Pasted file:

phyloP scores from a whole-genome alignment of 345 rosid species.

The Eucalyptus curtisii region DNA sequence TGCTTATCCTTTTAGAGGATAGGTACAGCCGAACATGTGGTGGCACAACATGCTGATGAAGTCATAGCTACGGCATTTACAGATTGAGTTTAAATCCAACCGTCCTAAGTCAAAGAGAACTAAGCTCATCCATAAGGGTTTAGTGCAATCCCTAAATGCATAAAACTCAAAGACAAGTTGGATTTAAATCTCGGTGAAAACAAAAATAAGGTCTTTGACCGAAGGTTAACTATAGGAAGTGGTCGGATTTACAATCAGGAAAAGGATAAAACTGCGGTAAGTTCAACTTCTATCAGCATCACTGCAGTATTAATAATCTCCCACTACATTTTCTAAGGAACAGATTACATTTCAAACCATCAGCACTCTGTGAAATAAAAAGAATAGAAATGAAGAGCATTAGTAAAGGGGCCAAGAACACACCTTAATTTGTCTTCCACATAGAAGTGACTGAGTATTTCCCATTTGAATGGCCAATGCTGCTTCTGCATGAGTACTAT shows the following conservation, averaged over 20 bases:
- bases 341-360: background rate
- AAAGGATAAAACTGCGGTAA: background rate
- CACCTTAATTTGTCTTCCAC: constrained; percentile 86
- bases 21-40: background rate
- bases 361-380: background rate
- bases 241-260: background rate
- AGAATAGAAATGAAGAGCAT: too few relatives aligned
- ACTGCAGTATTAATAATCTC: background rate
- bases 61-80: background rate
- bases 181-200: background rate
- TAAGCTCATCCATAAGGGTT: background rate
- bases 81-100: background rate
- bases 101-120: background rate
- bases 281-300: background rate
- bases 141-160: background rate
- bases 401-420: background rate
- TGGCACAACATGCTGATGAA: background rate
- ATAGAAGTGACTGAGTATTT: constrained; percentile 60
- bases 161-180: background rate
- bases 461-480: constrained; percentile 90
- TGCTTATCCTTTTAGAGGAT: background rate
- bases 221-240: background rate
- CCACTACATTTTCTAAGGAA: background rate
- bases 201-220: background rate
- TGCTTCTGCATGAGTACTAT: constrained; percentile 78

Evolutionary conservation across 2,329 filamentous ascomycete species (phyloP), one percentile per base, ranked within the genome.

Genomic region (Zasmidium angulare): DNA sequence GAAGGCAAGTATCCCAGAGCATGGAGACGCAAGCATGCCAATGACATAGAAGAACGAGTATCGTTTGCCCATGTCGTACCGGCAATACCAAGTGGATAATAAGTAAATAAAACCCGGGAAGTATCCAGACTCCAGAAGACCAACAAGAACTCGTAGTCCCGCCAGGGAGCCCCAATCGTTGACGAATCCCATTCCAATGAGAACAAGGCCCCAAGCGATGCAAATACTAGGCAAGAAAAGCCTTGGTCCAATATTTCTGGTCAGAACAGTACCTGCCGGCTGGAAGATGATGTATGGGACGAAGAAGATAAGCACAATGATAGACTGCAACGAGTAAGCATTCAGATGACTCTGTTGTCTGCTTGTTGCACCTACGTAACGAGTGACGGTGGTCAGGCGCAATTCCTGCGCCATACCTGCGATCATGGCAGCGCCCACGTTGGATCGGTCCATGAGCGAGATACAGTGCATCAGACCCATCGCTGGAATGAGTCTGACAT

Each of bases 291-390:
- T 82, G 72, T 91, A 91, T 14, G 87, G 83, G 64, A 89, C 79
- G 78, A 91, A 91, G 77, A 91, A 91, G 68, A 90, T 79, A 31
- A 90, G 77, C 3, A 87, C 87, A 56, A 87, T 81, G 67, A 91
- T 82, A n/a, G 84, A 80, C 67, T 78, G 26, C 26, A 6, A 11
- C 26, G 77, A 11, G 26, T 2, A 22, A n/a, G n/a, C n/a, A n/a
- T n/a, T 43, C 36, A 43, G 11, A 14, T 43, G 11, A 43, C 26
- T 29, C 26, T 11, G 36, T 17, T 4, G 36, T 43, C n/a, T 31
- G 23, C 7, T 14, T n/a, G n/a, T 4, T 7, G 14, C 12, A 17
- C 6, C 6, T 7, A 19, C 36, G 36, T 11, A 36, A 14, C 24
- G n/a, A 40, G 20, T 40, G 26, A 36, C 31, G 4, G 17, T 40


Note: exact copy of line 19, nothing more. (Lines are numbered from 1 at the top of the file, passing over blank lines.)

- TGGCACAACATGCTGATGAA: background rate